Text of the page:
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Page:Notes and Queries - Series 9 - Volume 11.djvu/438

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"VICEREINE." Is there any authority for the use of the title "Vicereine," which the papers lately have been applying to the wife of a Viceroy? W. C. B.

JAPANESE MONKEYS. (9 th S. xi. 9, 76.)

As I have had for some years past certain queries to propound in your columns in this connexion, I deem it wise to forward this reply together with them at once, leaving to some other days the publication in extenso of my treatise on the subject, for which purpose I have already accumulated ample materials at home. In preparing the present communica- tion I have solely made use of my memory and a few memoranda that lay beside myself in these mountains, where there is no book of reference, and where I have been botaniz- ing now more than a year.

The three monkeys in question belong to the cultus of Seimen Kongd or Blue- faced Vadjra, which was introduced to Japan from China in the seventh century. This Mantranist deity, of a terrible appear- ance, with three eyes and many arms, is always represented with the two minor gods and three monkeys. The characteristic gestures of the last covering with their hands the eyes, the ears, and the mouth respectively are intended to impress their master's commandments on the lookers-on. These commandments are contained in a well-known folk-poem, which would read in prose thus : " Shun your sight, shun your hearing, and shun your talk : then you are safe from all the evils." Of tnis poem there occur in the very happily executed original the three words Mizaru, Kikazaru, and Iwazaru, respectively with these double literal senses : See- Ape and Seeing-not, Hear- Ape and Hearing-not, and Speak-Ape and Speaking-not. A reputed travesty of it runs : '"Tis far better to think not than put together all the three monkeys, that avoid to see, to hear, and to speak." Here in the text are two additional plays upon words, viz., Omowazaru, meaning both Think- Ape and Thinking-not, and Mashira, standing either for the noun ape in Japanized Sanskrit, or for the adjective better in Japanese. Indeed, owing to the peculiarity of their etymology and syntax, as well as the innumerable traditions, Japanese, Chinese, and Indian in their origins, the poems, nay even the prose, ^of the Japanese abound with puns of this description, which, they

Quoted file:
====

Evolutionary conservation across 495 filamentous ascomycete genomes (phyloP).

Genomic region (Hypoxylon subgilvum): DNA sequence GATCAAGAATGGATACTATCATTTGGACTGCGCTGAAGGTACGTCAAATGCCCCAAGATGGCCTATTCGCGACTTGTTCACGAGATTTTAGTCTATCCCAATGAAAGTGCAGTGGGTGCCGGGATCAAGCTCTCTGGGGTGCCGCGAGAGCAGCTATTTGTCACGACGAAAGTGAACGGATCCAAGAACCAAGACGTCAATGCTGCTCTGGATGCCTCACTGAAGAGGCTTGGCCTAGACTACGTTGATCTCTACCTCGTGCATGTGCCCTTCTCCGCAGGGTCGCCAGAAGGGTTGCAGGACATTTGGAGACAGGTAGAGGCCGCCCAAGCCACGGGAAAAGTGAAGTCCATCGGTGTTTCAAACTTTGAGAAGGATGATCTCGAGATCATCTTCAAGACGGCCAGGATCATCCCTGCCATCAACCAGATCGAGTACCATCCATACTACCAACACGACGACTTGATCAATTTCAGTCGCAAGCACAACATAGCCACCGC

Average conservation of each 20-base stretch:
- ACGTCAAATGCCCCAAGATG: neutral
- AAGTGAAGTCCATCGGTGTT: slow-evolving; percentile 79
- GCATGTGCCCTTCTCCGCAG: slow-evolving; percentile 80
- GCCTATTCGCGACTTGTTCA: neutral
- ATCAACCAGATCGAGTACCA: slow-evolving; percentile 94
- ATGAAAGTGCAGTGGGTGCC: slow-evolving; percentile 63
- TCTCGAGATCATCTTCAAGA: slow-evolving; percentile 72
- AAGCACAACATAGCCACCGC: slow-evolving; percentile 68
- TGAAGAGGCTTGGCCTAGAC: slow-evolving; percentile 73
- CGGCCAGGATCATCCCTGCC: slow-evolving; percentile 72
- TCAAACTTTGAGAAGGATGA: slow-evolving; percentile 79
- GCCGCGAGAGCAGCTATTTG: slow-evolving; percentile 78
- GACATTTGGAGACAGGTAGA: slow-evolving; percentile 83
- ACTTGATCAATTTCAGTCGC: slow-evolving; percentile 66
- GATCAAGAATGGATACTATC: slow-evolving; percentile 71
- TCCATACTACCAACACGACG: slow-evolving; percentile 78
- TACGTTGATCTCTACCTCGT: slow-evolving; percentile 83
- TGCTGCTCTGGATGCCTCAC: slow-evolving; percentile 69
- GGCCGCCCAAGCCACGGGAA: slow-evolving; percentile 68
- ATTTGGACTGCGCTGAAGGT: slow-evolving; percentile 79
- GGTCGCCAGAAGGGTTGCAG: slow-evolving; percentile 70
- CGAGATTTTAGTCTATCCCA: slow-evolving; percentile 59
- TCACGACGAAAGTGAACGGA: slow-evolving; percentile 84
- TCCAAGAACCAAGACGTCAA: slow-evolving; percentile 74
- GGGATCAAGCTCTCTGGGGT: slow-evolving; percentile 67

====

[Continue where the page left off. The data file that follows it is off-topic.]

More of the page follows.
hold, confer elegance and grace, whilst not unfrequently the prejudiced foreign scholars reject them as detestable. To make a free use of David Hume's simile, Who could be mad enough to affirm that the Khine is right and the Rhone wrong, simply because they differ from one another in their course and development? Certainly those who scorn the Japanese poems accom- panied with seasonable puns would not be so fastidious towards the classic literatures, to which they are from their infancy accus- tomed to listen with wholesale admiration, but of which, notwithstanding, many pieces are as hard as the Japanese ones to render into any modern European language on exactly the same account. A Chinese adage warns us that "man is in the habit of esteeming his ears and disdaining his eyes too much." But my well-timed injunc- tions to those scholars will be: "Shun not your sight, shun not your hearing, and you are safe from all the errors ; but far better it is for you not to shun to think." In the meanwhile I do not know which way shall I enjoin them, " Shun not your speaking " or "Speak not." Thus far my apology for the so-called detestable intricacy of the puns in the Japanese poesy, a sympathy with which is the sine qua non of the full understand- ing of the present subject.

Kitamura Shinsetsu, a Japanese antiquary of the eighteenth century, in his ' Kiyu Shoran,' states that, as he finds no allusion to the monkeys in the stitras devoted to the Blue -faced Vadjra, he considers them to have been fabricated in the ninth century by some Buddhists of Mount Hie, where was built then a famous cathedral, whose guardian god, Sanno, is attributed wit! monkeys as his special favourites.

Now, Mantranism is a grand system of mystic Buddhism, covering the widest portion of the so-called Doctrines of Great Vehicle, and is in its essence the same with the Tibetan Lamaism. During the eighth and ninth centuries it was very influentit " in China, whence it was brought to Japan the illustrious Combadaxus, to whose n- vention the nation is said to owe the current alphabet. The Mantra system divides all spiritual beings of merit into four grades. Highest of all stand the Buddhas, then the Bodhisattvas, then the Vadjras, the Devas being the lowest. Of these four, the former two are intrinsically Buddhist, whereas the latter two were adopted from Brahmanism, and allowed the places in the Pantheon simply in order to show the men of other creeds that even the highest objects